A recently divorced Catholic woman, she already had two children from her first marriage, then 18 and 14, while he was the widowed father of a 14-year-old.
This fiercely independent woman didn’t want to be tied down by yet another child, but it was 1959 and there was no other solution. They hastily married and got on with bringing me up.
She left Dad and me to live in the house she’d bought next door
We were a comfortably-off, middle-class family, enjoying holidays on the Continent twice a year. Dad was a self-employed business owner who had at one time been in line to be the mayor of Ealing, in London.
When I was five, we moved to the suburbs. Isleworth was idyllic to me, but Mum was miserable, having been plucked from her network of friends, family, and the world she knew.
To make matters much worse, Dad, a traditionalist, had forbidden her to work. A working wife was a black mark against his name. But my mother had already raised two kids and had enjoyed a busy life of working in a members’ bar, managing a newsagent, and acting as landlord to her various properties. Now she felt her spirit was being crushed.
Her courage had given her the strength to leave Ireland in the 1930s, when she was just 16, to start a new life in England alone. And she again found that same strength to unapologetically leave her first husband in the 1950s, against the beliefs of her Catholic Church.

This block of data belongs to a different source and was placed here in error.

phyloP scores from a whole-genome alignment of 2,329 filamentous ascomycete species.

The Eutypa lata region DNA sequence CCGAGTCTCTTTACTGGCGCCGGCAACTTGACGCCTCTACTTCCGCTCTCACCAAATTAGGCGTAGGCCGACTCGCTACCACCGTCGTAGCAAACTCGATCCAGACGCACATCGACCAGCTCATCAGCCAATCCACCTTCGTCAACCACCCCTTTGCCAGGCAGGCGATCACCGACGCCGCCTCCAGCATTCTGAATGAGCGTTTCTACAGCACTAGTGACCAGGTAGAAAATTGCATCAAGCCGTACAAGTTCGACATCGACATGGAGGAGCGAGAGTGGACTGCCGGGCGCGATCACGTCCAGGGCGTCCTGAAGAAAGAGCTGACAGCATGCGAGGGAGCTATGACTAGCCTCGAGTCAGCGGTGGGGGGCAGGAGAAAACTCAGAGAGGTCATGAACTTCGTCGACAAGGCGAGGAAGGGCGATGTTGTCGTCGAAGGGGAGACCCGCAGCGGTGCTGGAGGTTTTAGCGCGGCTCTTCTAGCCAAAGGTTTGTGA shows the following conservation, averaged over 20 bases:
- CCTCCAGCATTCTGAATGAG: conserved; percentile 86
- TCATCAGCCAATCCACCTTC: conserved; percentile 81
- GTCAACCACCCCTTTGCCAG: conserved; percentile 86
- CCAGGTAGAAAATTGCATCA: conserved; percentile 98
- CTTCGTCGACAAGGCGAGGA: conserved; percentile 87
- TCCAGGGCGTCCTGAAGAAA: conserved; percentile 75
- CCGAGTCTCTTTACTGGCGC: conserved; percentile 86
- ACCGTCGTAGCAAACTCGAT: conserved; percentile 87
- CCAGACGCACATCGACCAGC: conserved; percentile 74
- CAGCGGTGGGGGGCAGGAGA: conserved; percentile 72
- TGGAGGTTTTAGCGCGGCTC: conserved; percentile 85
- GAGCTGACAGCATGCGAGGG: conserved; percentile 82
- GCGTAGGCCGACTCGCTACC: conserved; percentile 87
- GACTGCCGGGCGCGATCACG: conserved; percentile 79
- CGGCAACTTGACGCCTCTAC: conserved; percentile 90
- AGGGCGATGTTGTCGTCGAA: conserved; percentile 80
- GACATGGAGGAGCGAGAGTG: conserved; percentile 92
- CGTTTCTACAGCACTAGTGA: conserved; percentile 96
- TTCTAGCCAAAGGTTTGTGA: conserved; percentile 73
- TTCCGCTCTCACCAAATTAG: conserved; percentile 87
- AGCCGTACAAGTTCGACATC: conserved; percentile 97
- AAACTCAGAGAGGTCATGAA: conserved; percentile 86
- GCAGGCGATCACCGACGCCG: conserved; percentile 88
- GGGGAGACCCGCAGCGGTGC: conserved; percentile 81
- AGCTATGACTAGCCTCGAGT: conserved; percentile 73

Railing against the constraints of her second marriage, she frequently lashed out. I remember a lot of ‘God help me’ and ‘Jesus, Mary and Joseph’. The words ‘depressed’ and ‘menopause’ weren’t bandied about the way they are now, so no one understood her mood swings.
She loved to work — it gave her a sense of fulfilment and interaction with other people. And, worse, she felt Dad didn’t appreciate her.
So, when I was 16 and she was 60, her identity in a spiral and her situation not helped by a narcissistic personality, she did the only thing she felt she could: she walked away.
This felt horribly familiar, but something inside me was missing
Because she’d left her own childhood home when she was 16, to her mind I was a grown woman at that age. She refused to see that I was an innocent child and totally unprepared for life without her.
Divorce was comparatively rare in the UK, and there were no counsellors at school to help. I kept my abandonment a secret from even my closest friends, compartmentalising my life: school and school friends were my normal, and my best friend’s home was my refuge.
Sport and dance were my salvation, enabling me to release the pain and stress.
Thankfully, Dad, then 77, was loving and caring. For the next few years, we lived at No 49 with me running the home, sorting the laundry and cooking his meals. I dutifully dropped in on Mum most days after school.
Mum presented the arrangement — which suited her, and only her — as a perfectly natural way to live.